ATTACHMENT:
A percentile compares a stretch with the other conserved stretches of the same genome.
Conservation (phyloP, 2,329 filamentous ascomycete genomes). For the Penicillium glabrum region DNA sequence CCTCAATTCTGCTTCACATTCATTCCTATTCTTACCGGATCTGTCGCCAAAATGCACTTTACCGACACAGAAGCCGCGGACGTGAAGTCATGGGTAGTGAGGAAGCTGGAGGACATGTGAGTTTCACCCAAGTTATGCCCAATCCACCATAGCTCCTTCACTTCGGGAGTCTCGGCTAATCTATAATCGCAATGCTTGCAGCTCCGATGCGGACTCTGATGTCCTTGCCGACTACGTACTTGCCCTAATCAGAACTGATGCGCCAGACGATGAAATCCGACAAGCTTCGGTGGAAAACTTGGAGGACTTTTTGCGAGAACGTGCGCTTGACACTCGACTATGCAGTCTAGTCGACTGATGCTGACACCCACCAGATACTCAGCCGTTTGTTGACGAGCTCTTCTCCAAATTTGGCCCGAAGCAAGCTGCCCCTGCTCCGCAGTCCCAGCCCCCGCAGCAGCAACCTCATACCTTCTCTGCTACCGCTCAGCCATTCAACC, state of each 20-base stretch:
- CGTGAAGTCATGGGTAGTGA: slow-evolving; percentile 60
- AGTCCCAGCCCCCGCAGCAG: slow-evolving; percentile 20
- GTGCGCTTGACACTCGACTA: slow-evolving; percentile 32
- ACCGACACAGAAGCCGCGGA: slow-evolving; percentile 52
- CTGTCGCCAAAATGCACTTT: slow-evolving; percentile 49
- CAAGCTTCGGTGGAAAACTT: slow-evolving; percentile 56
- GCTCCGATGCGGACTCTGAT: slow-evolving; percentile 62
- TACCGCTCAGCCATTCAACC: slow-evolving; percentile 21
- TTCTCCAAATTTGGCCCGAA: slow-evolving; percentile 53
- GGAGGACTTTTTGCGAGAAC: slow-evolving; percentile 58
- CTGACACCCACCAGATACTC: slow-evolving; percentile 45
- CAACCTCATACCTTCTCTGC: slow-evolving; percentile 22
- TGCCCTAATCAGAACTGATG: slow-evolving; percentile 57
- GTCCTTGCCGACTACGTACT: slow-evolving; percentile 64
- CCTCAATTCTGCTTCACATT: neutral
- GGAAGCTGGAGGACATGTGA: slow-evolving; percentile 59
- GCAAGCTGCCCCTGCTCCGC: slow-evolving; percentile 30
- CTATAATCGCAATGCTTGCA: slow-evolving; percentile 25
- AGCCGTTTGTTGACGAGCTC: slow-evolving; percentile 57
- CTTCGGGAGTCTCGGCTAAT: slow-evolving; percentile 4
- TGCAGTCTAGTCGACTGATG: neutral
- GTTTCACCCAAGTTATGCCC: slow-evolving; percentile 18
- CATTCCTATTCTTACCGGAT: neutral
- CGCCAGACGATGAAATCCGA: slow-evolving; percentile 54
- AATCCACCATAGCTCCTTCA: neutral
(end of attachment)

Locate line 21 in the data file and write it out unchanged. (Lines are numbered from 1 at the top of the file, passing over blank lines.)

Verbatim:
- AGCCGTTTGTTGACGAGCTC: slow-evolving; percentile 57